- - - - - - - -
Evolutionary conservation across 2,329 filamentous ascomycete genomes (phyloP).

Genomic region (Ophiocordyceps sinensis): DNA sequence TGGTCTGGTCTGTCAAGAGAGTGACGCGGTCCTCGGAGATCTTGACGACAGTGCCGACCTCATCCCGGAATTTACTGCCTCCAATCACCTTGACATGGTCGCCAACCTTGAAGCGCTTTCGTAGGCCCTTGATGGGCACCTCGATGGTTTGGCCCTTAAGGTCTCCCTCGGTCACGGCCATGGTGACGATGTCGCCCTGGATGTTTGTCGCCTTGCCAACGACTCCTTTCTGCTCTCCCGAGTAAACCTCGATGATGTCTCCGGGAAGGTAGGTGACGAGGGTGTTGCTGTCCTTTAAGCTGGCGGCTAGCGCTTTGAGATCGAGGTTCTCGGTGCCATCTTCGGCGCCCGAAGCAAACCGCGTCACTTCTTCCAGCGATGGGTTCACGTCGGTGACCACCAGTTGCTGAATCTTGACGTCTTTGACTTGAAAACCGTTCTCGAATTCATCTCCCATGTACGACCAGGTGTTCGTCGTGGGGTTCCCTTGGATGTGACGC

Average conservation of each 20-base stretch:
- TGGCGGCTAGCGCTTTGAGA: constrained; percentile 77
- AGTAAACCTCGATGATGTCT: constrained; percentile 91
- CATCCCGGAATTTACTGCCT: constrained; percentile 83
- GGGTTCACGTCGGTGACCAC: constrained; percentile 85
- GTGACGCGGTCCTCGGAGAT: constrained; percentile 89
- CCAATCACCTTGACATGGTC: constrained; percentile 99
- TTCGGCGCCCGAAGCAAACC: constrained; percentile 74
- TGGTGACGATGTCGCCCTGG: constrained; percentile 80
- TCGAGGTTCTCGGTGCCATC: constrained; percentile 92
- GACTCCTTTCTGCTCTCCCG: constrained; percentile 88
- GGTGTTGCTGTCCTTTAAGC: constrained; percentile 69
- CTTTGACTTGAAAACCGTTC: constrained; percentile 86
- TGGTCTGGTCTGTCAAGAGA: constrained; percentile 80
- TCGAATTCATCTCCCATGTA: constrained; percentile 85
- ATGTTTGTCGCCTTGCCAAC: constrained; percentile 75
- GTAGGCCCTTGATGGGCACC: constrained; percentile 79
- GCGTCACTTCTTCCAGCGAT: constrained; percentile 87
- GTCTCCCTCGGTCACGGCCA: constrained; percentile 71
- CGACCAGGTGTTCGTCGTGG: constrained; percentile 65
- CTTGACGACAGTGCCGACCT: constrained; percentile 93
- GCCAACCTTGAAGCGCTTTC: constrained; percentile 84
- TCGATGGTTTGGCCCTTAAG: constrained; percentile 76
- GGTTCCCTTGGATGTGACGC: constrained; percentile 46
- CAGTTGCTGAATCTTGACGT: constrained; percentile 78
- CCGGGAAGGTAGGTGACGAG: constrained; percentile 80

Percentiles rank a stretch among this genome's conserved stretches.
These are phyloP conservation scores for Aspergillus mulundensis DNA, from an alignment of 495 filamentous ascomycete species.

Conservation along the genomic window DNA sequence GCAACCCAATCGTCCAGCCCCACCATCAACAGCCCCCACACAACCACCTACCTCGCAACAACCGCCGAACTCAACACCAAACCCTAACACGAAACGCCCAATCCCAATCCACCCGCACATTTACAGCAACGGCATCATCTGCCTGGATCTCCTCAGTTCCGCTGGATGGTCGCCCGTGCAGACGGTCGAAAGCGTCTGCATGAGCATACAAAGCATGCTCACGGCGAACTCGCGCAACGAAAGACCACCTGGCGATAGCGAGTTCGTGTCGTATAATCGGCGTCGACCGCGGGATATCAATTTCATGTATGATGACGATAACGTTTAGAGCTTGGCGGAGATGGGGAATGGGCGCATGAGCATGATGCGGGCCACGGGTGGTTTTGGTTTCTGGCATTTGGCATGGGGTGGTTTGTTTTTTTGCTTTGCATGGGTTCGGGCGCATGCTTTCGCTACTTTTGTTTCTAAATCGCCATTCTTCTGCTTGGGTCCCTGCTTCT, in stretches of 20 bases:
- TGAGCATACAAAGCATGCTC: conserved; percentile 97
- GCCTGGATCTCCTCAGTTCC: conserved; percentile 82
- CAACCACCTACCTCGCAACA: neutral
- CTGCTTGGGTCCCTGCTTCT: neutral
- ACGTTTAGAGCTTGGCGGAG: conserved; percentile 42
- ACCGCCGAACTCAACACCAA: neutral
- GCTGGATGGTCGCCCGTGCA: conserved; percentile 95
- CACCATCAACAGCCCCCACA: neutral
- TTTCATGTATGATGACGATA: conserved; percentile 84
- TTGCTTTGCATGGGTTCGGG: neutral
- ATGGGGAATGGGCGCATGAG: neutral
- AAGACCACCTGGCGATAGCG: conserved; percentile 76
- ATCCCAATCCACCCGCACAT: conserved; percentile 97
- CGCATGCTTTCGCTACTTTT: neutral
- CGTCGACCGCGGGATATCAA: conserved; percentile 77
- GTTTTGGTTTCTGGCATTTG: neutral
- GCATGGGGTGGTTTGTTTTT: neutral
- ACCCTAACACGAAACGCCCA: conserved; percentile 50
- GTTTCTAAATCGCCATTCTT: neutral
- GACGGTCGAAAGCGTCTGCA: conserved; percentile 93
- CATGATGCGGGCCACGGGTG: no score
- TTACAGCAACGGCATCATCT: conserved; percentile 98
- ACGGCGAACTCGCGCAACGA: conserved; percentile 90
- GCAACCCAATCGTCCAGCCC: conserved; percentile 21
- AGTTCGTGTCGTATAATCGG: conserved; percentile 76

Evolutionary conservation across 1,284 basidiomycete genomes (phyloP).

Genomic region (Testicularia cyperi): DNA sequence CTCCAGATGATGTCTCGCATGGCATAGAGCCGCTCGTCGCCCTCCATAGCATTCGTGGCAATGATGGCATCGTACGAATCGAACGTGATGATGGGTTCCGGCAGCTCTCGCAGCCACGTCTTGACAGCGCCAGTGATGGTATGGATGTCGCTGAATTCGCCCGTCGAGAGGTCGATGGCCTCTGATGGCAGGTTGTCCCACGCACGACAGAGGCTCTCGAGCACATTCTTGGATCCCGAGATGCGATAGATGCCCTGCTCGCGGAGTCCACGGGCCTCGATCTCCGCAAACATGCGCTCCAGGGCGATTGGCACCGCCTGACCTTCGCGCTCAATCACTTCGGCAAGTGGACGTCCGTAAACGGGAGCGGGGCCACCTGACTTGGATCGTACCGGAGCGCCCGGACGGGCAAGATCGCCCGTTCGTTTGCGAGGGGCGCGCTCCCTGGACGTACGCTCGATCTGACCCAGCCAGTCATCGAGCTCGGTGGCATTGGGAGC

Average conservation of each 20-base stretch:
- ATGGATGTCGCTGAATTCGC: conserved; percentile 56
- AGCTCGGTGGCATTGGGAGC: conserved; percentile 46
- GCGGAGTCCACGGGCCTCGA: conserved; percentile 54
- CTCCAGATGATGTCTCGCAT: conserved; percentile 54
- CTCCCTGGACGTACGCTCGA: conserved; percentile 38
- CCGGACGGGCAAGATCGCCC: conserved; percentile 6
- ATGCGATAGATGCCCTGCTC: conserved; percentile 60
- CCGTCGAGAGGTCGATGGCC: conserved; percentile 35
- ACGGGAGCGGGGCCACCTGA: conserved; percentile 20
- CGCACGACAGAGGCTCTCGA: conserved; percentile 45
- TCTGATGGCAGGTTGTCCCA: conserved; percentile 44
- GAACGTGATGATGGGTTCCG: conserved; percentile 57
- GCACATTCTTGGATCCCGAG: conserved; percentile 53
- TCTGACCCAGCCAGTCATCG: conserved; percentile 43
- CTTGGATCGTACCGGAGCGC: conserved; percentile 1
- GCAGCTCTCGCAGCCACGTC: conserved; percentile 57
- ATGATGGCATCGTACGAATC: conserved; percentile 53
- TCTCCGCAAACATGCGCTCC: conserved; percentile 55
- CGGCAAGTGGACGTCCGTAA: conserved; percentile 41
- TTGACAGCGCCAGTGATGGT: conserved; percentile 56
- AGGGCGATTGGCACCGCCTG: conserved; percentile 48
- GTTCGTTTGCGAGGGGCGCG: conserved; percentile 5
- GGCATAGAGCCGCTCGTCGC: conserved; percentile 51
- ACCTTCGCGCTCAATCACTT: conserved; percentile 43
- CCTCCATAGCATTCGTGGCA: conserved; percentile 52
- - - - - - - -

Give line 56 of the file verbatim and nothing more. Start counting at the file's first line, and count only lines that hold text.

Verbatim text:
- AGTTCGTGTCGTATAATCGG: conserved; percentile 76